Court-suspended All Progressives Party (APC) chairman, Adams Oshiomhole, a few days before his ouster, subtly flexed his power muscles and demonstrated a commendable grasp of African proverbs and aphorisms. Taking to his Twitter handle to do this, Oshiomhole had announced that, “You don’t run after a snail. When you’re ready (to make it a cuisine), you pick it up and put it in a bag.” In other words, insinuated Oshiomhole, his smallish stature did not correctly approximate the power he wields. The Iyamho-born former Edo State governor seemed to be announcing that he was a political hare who wouldn’t engage in a puerile run with a snail-like Obaseki to establish who between them had a hold on the forest.
Indeed, as at this time of the said tweet, Oshiomhole had demonstrated to the Edo governor, Godwin Obaseki, that he was a small snail who pretended to be a hare in the race for a hold on the soul of Edo State. To pick the snail, Oshiomhole spurned all manners of yarns, from the laughable to the ridiculous. The one that threw watchers of the snail-picking roulette sprawling with laughter was the Iyamho-man’s accusation that Obaseki didn’t possess a valid certificate. Even when the University of Ibadan came out to disclaim this, Oshiomhole was not done, the name on the certificate was mis-spelt, his clique claimed further. So, did he just acquire the certificate? How come the APC government of Oshiomhole, which nominated him, didn’t see this then but now?
Before any further deliberation on the moral bankruptcy in the said certificate’s scrutiny, the APC, under the stranglehold of Oshiomhole, like an enraged cuckold, spiked Obaseki off the primary election contest. And Obaseki began to scamper from one known enemy to the other for safety. He scampered to Bola Tinubu, who is author of this notorious script which Oshiomhole cloned and who patented this ignoble system of choke-holding political godsons, having played the script in Lagos with Akinwumi Ambode. From there, seeking redemption even from the ranks of his political traducers, he ran to a Muhammadu Buhari who is known to occupy a different hemisphere from ours here. And Oshiomhole, who had picked this miserable-looking snail for dinner, danced like a conqueror.
Oshiomhole had however barely picked the snail up when it surprisingly transformed into an ant-infested faggot. The snail has since been stinging him and his party on all fronts. Issues began to unfurl at supersonic speed in the APC. Oshiomhole’s ouster was announced by the court a few hours after and intra-party dissonances boomed like dynamites. Bukola Saraki, on whom Oshiomhole had spat his renowned venomous sting, had to come out from his sabbatical to dance on Oshiomhole’s political grave. “While I have kept my cool and ignored all the verbal attacks directed at me by the suspended chairman of @OfficialAPCN, Mr. Adams Oshiomhole, I have always known that a day like this would come when his masquerade will dance naked in the market,” Saraki said. Though not strictly an allegory but an analogy, Saraki here, and corroborated even by members of the APC Governors’ Forum, was alluding to a combative, destructive and ego-propelled chairmanship of Oshiomhole that had damaged more than it repaired in his few years of being in office.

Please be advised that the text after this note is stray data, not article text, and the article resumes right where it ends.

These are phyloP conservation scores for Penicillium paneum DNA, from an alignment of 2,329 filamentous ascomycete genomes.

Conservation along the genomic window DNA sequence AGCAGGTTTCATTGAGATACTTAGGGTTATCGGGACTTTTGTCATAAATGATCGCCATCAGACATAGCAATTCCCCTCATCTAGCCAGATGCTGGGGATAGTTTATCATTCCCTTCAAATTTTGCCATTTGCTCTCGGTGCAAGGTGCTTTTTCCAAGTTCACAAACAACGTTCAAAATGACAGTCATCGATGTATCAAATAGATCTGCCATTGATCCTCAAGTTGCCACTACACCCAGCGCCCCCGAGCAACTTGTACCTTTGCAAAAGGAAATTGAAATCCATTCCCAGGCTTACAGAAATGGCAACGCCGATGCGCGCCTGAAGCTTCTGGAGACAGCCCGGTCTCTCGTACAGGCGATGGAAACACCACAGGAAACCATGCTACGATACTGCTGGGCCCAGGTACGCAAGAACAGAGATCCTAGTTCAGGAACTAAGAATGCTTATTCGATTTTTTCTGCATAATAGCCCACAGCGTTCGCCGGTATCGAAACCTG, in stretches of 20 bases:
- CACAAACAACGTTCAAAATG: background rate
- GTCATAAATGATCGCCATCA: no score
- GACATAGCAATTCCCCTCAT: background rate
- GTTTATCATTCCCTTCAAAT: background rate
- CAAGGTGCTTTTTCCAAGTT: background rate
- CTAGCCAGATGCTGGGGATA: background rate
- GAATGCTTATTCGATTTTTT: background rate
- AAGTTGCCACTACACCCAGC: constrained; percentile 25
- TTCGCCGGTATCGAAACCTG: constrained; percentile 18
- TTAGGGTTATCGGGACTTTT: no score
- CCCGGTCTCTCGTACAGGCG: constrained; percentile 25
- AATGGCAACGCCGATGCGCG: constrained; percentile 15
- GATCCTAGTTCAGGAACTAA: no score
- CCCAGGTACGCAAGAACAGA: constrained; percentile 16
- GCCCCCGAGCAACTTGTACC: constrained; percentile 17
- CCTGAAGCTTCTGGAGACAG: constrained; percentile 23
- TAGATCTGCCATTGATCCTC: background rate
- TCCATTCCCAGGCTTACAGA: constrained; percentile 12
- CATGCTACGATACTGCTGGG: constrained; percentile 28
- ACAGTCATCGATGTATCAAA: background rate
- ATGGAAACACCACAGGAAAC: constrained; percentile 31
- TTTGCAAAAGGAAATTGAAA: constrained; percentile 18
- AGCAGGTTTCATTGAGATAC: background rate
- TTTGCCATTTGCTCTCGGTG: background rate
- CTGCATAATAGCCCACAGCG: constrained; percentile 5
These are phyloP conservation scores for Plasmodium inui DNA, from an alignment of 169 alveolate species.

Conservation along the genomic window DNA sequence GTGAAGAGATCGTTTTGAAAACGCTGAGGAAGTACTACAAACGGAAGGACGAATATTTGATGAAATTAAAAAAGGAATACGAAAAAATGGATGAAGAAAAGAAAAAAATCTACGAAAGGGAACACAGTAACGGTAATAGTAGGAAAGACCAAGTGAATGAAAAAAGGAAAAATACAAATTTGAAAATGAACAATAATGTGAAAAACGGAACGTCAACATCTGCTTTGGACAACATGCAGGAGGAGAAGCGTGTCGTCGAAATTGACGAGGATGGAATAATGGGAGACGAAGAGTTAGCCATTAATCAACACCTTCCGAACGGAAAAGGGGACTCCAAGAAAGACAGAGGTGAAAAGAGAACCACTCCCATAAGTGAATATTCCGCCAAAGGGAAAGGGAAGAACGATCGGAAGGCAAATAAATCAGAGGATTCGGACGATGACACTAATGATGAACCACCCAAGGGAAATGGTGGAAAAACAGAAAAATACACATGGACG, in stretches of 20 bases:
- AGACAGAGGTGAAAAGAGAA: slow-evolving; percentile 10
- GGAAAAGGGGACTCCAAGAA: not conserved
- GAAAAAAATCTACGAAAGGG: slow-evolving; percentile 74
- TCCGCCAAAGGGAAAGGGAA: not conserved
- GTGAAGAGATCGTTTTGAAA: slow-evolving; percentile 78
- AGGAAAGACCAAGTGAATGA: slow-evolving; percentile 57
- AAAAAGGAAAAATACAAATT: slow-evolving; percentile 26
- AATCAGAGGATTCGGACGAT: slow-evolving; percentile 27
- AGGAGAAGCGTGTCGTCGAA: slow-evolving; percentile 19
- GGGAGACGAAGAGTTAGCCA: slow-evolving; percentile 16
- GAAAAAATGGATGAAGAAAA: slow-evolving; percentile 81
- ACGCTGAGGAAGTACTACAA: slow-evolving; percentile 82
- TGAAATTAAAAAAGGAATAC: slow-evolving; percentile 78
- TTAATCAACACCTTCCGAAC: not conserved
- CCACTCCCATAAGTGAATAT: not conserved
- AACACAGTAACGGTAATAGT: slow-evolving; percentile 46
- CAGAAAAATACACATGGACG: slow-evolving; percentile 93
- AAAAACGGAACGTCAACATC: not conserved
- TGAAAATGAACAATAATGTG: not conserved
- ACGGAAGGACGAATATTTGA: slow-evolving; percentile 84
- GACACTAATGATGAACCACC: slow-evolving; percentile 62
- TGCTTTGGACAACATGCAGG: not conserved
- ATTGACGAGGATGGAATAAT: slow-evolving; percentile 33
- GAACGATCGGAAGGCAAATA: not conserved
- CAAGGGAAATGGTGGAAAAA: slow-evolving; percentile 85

In this melee, Obaseki, apparently aware of the door-less entrances and nil sentries manning the gates to Nigerian political parties, just removed the broom-embossed face mask he wore previously, leisurely walked into Emperor Nyesom Wike, the Rivers State governor’s Wadata Plaza mansion, and emerged therefrom the next minute wearing an umbrella-embossed mask and cassock. To this, he received thunderous applauses from his supporters who failed to understand that Obaseki had just, in a few steps of drama, explained why Nigeria is incapable of moving forward in all spheres of development.
As embattled and as advertising all that is wrong with a political party system as the APC is, you would think that its rival Peoples Democratic Party (PDP) holds any better hope for the polity. No. This probably was what Wike wanted the world to believe in his widely advertised pun aimed at Oshiomhole, his political nemesis. While Obaseki was on a self-rescue run from pillar to post, he had met Wike who, in pursuit of the bid to advertise APC’s obvious irresponsibility but his own party’s responsibility, had brought out the equivocation that seems to be in the ruling national party’s gene: “Obaseki was disqualified by someone who doesn’t have a certificate. What an irony!” he had said.